Eni corruption probe spreads from Nigeria to five countries; New disclosure lists Kuwait, Kazakhstan, Congo, Algeria
A United States Security and Exchange Commission (SEC) filing last week by a giant Italian oil company showed how a corruption investigation has grown, starting three years ago in Nigeria but spreading now to include Algeria, Congo, Kazakhstan and Kuwait. The case has given Nigeria a very bad global image had earlier involved investigations in France and Italy.
Eni SpA first disclosed potential Foreign Corrupt Practices Act (FCPA)-related violations in an SEC filing in September 2014. The company’s Form 6-K (Report of Foreign Issuer) disclosed “alleged international corruption” related to the acquisition of offshore Block OPL 245 in Nigeria.
But Eni’s disclosure last week in a new Form 6-K filed with the SEC on September 7 revealed how the FCPA-related investigation has expanded and spread over the past three years. It now involves five subsidiaries of the company, six government agencies, five countries and two industry as against the one country (Nigeria), no subsidiaries, only three government agencies and one industry listed in 2014.
Below are details in the 2014 Disclosure:
0 subsidiaries named
1 country involved
3 government agencies involved
1 industry involved
5 subsidiaries named
5 countries involved
6 government agencies involved
2 industries involved
This is a small sample of the information Eni included in the new 2,700-word disclosure about the FCPA-related investigation. The original 2014 disclosure was 247 words.
The Italian government controls about a third of Eni. The company, considered an oil and gas “super major,” operates in 73 countries with 33,000 employees.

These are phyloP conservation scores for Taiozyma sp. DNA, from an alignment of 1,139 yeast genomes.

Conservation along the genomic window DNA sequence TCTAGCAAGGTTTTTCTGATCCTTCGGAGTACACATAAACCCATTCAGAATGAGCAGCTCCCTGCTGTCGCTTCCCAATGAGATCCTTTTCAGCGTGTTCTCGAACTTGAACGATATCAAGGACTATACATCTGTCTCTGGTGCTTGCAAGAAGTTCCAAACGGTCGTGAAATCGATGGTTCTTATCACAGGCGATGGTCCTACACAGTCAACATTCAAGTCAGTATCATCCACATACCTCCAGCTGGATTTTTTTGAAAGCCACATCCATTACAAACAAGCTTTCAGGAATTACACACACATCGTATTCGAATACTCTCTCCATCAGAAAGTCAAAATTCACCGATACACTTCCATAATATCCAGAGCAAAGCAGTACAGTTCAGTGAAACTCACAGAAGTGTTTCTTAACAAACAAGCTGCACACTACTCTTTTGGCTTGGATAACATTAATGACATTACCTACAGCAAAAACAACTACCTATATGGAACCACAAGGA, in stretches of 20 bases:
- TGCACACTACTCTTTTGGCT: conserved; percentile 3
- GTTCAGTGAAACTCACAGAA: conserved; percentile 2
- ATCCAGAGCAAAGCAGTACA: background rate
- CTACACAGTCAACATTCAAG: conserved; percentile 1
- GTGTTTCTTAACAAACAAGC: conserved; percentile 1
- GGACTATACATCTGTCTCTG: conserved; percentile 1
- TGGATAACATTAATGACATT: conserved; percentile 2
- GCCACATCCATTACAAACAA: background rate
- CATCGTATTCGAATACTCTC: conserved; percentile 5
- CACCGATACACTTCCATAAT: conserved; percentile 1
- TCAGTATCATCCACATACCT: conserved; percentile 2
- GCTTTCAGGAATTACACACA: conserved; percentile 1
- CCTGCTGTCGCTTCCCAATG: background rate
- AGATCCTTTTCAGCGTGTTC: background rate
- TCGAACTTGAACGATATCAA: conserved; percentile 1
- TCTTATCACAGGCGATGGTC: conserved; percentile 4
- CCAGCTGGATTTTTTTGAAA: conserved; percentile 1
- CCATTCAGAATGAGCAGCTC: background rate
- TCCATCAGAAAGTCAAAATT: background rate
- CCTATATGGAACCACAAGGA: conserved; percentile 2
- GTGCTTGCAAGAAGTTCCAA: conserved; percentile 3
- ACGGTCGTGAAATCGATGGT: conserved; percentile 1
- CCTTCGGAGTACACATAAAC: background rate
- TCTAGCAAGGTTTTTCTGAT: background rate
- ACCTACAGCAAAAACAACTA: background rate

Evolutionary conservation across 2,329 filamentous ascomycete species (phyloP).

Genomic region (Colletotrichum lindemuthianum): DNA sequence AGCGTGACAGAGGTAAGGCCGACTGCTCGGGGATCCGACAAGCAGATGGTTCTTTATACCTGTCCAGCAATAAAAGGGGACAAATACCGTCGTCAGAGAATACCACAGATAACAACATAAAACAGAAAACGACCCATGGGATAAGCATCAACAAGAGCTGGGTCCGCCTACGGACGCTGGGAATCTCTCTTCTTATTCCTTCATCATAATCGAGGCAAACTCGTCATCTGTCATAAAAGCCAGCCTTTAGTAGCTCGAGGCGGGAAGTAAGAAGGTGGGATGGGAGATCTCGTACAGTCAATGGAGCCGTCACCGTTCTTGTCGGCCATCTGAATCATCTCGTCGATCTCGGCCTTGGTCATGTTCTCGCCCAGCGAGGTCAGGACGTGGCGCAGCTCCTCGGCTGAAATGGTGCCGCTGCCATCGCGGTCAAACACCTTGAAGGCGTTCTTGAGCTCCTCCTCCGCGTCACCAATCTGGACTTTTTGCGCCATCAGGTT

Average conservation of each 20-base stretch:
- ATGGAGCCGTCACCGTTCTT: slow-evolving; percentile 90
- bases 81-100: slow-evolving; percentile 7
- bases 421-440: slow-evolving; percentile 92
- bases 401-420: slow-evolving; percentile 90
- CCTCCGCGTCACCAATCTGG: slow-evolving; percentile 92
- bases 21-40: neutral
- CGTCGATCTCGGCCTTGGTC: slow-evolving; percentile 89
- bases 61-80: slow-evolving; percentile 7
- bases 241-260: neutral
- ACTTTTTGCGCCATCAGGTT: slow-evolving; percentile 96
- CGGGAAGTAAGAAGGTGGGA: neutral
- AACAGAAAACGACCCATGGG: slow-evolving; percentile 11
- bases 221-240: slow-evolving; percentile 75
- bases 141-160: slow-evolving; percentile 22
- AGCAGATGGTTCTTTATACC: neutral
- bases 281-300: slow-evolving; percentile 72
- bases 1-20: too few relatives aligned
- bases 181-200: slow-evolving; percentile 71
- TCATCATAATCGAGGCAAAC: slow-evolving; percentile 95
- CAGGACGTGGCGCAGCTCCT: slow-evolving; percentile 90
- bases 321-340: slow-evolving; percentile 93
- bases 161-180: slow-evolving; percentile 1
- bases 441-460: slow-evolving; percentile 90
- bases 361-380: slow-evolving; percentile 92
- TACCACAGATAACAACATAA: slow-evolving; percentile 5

Eni SpA trades on the New York Stock Exchange (NYSE) under the symbol E.
However, the Board of Directors of Eni (Nigeria Agip Exploration Limited) had in a previous statement said the transactions which resulted in the auctioning of $1,616,690,656.78 Malabu oil block were not fraudulent.
The oil firm said it based its position on the outcome of forensic investigations into the block.
It disclosed that an independent US law firm conducted the investigations and returned a not guilty verdict.
The statement said: “Eni’s Board of Directors today takes note of the outcome of further forensic investigations into the 2011 transaction between Eni and Shell and the Nigerian Government for the acquisition of the OPL 245 licence in Nigeria.
The investigations were conducted by an independent US law firm. They were commissioned by Eni’s Board of Statutory Auditors and Watch Structure.
“The investigations examined the new materials and further information filed by the Milan prosecutors as part of the closure of the investigation in December 2016.
“The law firm confirms the conclusions reached by previous investigations in 2015, stating that there is no evidence of corrupt conduct in relation to the transaction.
Eni’s Board of Directors confirmed its total confidence that neither the company nor its CEO Claudio Descalzi were involved in alleged illicit conduct under investigation.”